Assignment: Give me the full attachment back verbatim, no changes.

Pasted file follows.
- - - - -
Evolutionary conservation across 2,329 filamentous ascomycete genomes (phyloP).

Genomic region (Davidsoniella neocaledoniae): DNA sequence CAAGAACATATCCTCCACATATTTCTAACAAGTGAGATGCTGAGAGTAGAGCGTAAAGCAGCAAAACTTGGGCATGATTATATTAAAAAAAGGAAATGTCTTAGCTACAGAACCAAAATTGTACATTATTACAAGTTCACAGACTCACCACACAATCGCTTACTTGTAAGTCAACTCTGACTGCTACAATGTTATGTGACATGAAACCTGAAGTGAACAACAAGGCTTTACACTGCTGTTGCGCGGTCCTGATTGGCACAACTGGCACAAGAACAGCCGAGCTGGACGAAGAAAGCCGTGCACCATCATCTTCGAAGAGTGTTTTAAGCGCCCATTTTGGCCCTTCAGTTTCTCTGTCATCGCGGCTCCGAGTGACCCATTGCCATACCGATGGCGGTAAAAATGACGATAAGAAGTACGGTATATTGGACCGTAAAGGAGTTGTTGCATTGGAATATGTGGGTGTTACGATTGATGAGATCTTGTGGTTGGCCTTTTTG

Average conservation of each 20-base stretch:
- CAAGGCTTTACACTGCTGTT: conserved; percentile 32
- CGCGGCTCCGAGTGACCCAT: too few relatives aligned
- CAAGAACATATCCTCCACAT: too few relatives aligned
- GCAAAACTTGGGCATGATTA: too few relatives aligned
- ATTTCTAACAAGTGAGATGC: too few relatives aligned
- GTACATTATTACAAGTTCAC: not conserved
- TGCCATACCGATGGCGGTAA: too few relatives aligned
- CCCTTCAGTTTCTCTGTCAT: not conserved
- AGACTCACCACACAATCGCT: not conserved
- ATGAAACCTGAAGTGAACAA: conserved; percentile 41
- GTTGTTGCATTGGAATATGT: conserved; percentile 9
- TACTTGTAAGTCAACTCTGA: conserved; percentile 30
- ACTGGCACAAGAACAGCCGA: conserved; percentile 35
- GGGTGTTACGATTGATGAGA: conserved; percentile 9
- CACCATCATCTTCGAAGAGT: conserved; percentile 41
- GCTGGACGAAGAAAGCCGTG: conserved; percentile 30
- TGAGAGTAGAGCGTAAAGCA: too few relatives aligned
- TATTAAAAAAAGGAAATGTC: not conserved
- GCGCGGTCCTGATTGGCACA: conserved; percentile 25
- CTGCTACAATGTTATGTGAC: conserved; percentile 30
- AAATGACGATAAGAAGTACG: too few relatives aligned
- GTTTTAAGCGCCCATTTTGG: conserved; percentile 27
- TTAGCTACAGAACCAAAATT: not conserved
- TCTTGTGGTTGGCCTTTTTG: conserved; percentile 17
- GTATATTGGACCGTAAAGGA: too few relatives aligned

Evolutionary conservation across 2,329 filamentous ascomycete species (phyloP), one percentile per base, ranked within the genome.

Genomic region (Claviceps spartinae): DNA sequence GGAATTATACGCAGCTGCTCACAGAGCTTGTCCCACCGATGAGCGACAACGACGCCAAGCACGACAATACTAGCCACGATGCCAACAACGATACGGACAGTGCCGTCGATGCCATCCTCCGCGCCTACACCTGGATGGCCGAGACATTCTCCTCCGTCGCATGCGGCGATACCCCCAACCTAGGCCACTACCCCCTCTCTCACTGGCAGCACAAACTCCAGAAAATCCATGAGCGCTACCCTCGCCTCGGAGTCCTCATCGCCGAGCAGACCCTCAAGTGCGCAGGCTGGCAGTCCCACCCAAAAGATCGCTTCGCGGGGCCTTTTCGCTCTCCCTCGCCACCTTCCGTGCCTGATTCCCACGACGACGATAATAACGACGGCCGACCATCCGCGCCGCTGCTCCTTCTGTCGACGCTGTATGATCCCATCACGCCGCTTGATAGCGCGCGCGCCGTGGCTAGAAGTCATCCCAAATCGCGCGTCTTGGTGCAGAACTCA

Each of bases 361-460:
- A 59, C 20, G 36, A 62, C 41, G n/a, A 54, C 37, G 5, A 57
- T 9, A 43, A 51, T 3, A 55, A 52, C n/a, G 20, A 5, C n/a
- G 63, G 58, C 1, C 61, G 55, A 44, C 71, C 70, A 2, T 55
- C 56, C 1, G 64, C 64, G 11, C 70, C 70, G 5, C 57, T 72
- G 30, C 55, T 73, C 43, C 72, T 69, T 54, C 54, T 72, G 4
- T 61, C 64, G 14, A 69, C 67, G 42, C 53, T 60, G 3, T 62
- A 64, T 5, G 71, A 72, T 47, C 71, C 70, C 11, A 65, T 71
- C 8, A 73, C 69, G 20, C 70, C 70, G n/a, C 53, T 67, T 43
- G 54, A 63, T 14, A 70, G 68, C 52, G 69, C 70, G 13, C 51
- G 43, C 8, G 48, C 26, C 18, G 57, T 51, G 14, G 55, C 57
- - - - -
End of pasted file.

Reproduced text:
Evolutionary conservation across 2,329 filamentous ascomycete genomes (phyloP).

Genomic region (Davidsoniella neocaledoniae): DNA sequence CAAGAACATATCCTCCACATATTTCTAACAAGTGAGATGCTGAGAGTAGAGCGTAAAGCAGCAAAACTTGGGCATGATTATATTAAAAAAAGGAAATGTCTTAGCTACAGAACCAAAATTGTACATTATTACAAGTTCACAGACTCACCACACAATCGCTTACTTGTAAGTCAACTCTGACTGCTACAATGTTATGTGACATGAAACCTGAAGTGAACAACAAGGCTTTACACTGCTGTTGCGCGGTCCTGATTGGCACAACTGGCACAAGAACAGCCGAGCTGGACGAAGAAAGCCGTGCACCATCATCTTCGAAGAGTGTTTTAAGCGCCCATTTTGGCCCTTCAGTTTCTCTGTCATCGCGGCTCCGAGTGACCCATTGCCATACCGATGGCGGTAAAAATGACGATAAGAAGTACGGTATATTGGACCGTAAAGGAGTTGTTGCATTGGAATATGTGGGTGTTACGATTGATGAGATCTTGTGGTTGGCCTTTTTG

Average conservation of each 20-base stretch:
- CAAGGCTTTACACTGCTGTT: conserved; percentile 32
- CGCGGCTCCGAGTGACCCAT: too few relatives aligned
- CAAGAACATATCCTCCACAT: too few relatives aligned
- GCAAAACTTGGGCATGATTA: too few relatives aligned
- ATTTCTAACAAGTGAGATGC: too few relatives aligned
- GTACATTATTACAAGTTCAC: not conserved
- TGCCATACCGATGGCGGTAA: too few relatives aligned
- CCCTTCAGTTTCTCTGTCAT: not conserved
- AGACTCACCACACAATCGCT: not conserved
- ATGAAACCTGAAGTGAACAA: conserved; percentile 41
- GTTGTTGCATTGGAATATGT: conserved; percentile 9
- TACTTGTAAGTCAACTCTGA: conserved; percentile 30
- ACTGGCACAAGAACAGCCGA: conserved; percentile 35
- GGGTGTTACGATTGATGAGA: conserved; percentile 9
- CACCATCATCTTCGAAGAGT: conserved; percentile 41
- GCTGGACGAAGAAAGCCGTG: conserved; percentile 30
- TGAGAGTAGAGCGTAAAGCA: too few relatives aligned
- TATTAAAAAAAGGAAATGTC: not conserved
- GCGCGGTCCTGATTGGCACA: conserved; percentile 25
- CTGCTACAATGTTATGTGAC: conserved; percentile 30
- AAATGACGATAAGAAGTACG: too few relatives aligned
- GTTTTAAGCGCCCATTTTGG: conserved; percentile 27
- TTAGCTACAGAACCAAAATT: not conserved
- TCTTGTGGTTGGCCTTTTTG: conserved; percentile 17
- GTATATTGGACCGTAAAGGA: too few relatives aligned

Evolutionary conservation across 2,329 filamentous ascomycete species (phyloP), one percentile per base, ranked within the genome.

Genomic region (Claviceps spartinae): DNA sequence GGAATTATACGCAGCTGCTCACAGAGCTTGTCCCACCGATGAGCGACAACGACGCCAAGCACGACAATACTAGCCACGATGCCAACAACGATACGGACAGTGCCGTCGATGCCATCCTCCGCGCCTACACCTGGATGGCCGAGACATTCTCCTCCGTCGCATGCGGCGATACCCCCAACCTAGGCCACTACCCCCTCTCTCACTGGCAGCACAAACTCCAGAAAATCCATGAGCGCTACCCTCGCCTCGGAGTCCTCATCGCCGAGCAGACCCTCAAGTGCGCAGGCTGGCAGTCCCACCCAAAAGATCGCTTCGCGGGGCCTTTTCGCTCTCCCTCGCCACCTTCCGTGCCTGATTCCCACGACGACGATAATAACGACGGCCGACCATCCGCGCCGCTGCTCCTTCTGTCGACGCTGTATGATCCCATCACGCCGCTTGATAGCGCGCGCGCCGTGGCTAGAAGTCATCCCAAATCGCGCGTCTTGGTGCAGAACTCA

Each of bases 361-460:
- A 59, C 20, G 36, A 62, C 41, G n/a, A 54, C 37, G 5, A 57
- T 9, A 43, A 51, T 3, A 55, A 52, C n/a, G 20, A 5, C n/a
- G 63, G 58, C 1, C 61, G 55, A 44, C 71, C 70, A 2, T 55
- C 56, C 1, G 64, C 64, G 11, C 70, C 70, G 5, C 57, T 72
- G 30, C 55, T 73, C 43, C 72, T 69, T 54, C 54, T 72, G 4
- T 61, C 64, G 14, A 69, C 67, G 42, C 53, T 60, G 3, T 62
- A 64, T 5, G 71, A 72, T 47, C 71, C 70, C 11, A 65, T 71
- C 8, A 73, C 69, G 20, C 70, C 70, G n/a, C 53, T 67, T 43
- G 54, A 63, T 14, A 70, G 68, C 52, G 69, C 70, G 13, C 51
- G 43, C 8, G 48, C 26, C 18, G 57, T 51, G 14, G 55, C 57